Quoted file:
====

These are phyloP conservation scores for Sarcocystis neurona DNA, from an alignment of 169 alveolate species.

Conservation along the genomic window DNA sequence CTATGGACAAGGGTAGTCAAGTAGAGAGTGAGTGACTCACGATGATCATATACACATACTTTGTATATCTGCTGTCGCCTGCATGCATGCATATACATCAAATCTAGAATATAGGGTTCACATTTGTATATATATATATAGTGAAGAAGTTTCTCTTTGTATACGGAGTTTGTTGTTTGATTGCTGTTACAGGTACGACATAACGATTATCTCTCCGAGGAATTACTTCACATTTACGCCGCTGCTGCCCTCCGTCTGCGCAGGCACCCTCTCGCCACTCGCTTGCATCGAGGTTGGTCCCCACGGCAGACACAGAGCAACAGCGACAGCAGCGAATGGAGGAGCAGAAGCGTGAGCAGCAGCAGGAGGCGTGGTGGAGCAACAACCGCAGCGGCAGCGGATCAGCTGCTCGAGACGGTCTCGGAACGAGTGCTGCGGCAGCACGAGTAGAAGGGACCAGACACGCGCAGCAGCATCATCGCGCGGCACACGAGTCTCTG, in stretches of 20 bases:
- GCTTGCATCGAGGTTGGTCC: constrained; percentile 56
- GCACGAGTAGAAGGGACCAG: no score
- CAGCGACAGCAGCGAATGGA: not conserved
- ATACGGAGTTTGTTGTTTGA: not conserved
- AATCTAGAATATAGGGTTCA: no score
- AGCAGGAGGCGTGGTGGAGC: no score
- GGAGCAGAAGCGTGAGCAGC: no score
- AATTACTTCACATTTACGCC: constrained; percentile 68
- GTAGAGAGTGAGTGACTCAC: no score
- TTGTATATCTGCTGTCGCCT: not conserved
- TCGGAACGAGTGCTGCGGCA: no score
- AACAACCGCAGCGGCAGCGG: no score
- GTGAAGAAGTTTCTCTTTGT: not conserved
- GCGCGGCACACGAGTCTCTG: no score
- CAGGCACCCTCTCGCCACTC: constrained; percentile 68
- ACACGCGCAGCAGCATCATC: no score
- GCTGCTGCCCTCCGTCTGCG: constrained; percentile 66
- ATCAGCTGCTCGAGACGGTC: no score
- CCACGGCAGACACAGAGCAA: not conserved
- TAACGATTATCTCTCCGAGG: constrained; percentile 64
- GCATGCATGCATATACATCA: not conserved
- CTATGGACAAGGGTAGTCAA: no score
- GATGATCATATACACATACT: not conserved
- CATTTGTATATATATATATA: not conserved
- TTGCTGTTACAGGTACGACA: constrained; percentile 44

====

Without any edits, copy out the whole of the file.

These are phyloP conservation scores for Sarcocystis neurona DNA, from an alignment of 169 alveolate species.

Conservation along the genomic window DNA sequence CTATGGACAAGGGTAGTCAAGTAGAGAGTGAGTGACTCACGATGATCATATACACATACTTTGTATATCTGCTGTCGCCTGCATGCATGCATATACATCAAATCTAGAATATAGGGTTCACATTTGTATATATATATATAGTGAAGAAGTTTCTCTTTGTATACGGAGTTTGTTGTTTGATTGCTGTTACAGGTACGACATAACGATTATCTCTCCGAGGAATTACTTCACATTTACGCCGCTGCTGCCCTCCGTCTGCGCAGGCACCCTCTCGCCACTCGCTTGCATCGAGGTTGGTCCCCACGGCAGACACAGAGCAACAGCGACAGCAGCGAATGGAGGAGCAGAAGCGTGAGCAGCAGCAGGAGGCGTGGTGGAGCAACAACCGCAGCGGCAGCGGATCAGCTGCTCGAGACGGTCTCGGAACGAGTGCTGCGGCAGCACGAGTAGAAGGGACCAGACACGCGCAGCAGCATCATCGCGCGGCACACGAGTCTCTG, in stretches of 20 bases:
- GCTTGCATCGAGGTTGGTCC: constrained; percentile 56
- GCACGAGTAGAAGGGACCAG: no score
- CAGCGACAGCAGCGAATGGA: not conserved
- ATACGGAGTTTGTTGTTTGA: not conserved
- AATCTAGAATATAGGGTTCA: no score
- AGCAGGAGGCGTGGTGGAGC: no score
- GGAGCAGAAGCGTGAGCAGC: no score
- AATTACTTCACATTTACGCC: constrained; percentile 68
- GTAGAGAGTGAGTGACTCAC: no score
- TTGTATATCTGCTGTCGCCT: not conserved
- TCGGAACGAGTGCTGCGGCA: no score
- AACAACCGCAGCGGCAGCGG: no score
- GTGAAGAAGTTTCTCTTTGT: not conserved
- GCGCGGCACACGAGTCTCTG: no score
- CAGGCACCCTCTCGCCACTC: constrained; percentile 68
- ACACGCGCAGCAGCATCATC: no score
- GCTGCTGCCCTCCGTCTGCG: constrained; percentile 66
- ATCAGCTGCTCGAGACGGTC: no score
- CCACGGCAGACACAGAGCAA: not conserved
- TAACGATTATCTCTCCGAGG: constrained; percentile 64
- GCATGCATGCATATACATCA: not conserved
- CTATGGACAAGGGTAGTCAA: no score
- GATGATCATATACACATACT: not conserved
- CATTTGTATATATATATATA: not conserved
- TTGCTGTTACAGGTACGACA: constrained; percentile 44